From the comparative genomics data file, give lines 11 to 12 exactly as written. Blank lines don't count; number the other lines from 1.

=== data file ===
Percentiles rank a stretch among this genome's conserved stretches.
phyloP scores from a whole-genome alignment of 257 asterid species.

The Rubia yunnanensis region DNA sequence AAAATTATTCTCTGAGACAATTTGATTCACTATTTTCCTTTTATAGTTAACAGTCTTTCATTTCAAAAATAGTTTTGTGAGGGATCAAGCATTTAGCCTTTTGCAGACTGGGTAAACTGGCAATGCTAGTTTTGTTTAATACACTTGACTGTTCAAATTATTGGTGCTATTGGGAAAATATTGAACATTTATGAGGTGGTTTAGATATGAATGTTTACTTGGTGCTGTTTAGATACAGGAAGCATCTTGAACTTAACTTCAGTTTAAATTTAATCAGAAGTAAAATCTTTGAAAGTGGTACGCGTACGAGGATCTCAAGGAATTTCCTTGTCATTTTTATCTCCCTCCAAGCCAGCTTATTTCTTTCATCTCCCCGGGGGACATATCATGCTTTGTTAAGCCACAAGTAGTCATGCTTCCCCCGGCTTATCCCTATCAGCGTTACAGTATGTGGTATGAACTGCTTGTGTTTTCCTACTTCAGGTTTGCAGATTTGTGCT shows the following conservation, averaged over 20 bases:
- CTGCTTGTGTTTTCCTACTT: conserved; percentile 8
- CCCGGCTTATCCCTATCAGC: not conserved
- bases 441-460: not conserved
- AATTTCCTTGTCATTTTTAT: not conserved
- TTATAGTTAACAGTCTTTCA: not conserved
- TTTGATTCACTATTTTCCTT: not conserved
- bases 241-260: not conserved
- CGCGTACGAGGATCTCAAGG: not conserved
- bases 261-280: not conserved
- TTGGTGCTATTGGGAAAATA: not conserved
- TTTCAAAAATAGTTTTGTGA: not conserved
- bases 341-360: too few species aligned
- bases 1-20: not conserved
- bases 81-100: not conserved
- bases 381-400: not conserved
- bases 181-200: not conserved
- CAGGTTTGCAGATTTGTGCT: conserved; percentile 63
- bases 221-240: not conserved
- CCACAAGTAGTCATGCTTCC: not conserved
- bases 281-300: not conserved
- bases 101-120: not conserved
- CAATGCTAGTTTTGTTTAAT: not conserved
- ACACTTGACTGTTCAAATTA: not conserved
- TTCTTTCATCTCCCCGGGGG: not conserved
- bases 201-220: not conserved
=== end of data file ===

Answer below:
- CGCGTACGAGGATCTCAAGG: not conserved
- bases 261-280: not conserved